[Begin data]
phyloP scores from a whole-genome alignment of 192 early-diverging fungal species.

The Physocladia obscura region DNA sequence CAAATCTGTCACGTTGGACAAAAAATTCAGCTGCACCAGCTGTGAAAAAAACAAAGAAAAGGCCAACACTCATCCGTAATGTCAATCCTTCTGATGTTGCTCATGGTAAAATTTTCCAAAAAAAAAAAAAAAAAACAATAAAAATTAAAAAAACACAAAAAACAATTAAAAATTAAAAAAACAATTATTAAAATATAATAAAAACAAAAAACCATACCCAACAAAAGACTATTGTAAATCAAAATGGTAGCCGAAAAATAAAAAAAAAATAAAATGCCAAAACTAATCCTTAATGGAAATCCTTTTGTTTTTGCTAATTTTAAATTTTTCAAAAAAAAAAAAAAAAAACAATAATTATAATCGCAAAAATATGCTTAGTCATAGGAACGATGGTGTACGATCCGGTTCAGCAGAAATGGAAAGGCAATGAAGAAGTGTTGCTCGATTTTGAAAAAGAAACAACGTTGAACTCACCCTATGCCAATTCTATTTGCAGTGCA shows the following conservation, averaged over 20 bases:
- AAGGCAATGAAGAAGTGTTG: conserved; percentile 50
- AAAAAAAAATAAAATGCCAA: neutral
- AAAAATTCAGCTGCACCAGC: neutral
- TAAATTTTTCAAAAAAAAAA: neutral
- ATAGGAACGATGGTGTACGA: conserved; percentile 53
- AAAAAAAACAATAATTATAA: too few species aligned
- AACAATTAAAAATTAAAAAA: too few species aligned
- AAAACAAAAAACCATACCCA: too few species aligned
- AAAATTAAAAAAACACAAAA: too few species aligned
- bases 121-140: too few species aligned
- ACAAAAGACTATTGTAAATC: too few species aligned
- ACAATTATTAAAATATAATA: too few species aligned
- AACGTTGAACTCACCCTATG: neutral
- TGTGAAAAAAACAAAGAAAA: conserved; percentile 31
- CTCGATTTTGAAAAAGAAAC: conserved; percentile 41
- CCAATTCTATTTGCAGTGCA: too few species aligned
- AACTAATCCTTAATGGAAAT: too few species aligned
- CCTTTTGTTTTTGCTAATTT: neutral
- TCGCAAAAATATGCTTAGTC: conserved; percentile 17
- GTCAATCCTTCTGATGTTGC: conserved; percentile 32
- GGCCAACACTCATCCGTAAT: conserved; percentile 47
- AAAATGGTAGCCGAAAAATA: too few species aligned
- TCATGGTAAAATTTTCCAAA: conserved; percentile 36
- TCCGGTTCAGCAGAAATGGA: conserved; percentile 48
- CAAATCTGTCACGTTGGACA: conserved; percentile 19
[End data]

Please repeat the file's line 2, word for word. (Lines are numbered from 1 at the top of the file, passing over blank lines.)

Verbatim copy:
The Physocladia obscura region DNA sequence CAAATCTGTCACGTTGGACAAAAAATTCAGCTGCACCAGCTGTGAAAAAAACAAAGAAAAGGCCAACACTCATCCGTAATGTCAATCCTTCTGATGTTGCTCATGGTAAAATTTTCCAAAAAAAAAAAAAAAAAACAATAAAAATTAAAAAAACACAAAAAACAATTAAAAATTAAAAAAACAATTATTAAAATATAATAAAAACAAAAAACCATACCCAACAAAAGACTATTGTAAATCAAAATGGTAGCCGAAAAATAAAAAAAAAATAAAATGCCAAAACTAATCCTTAATGGAAATCCTTTTGTTTTTGCTAATTTTAAATTTTTCAAAAAAAAAAAAAAAAAACAATAATTATAATCGCAAAAATATGCTTAGTCATAGGAACGATGGTGTACGATCCGGTTCAGCAGAAATGGAAAGGCAATGAAGAAGTGTTGCTCGATTTTGAAAAAGAAACAACGTTGAACTCACCCTATGCCAATTCTATTTGCAGTGCA shows the following conservation, averaged over 20 bases: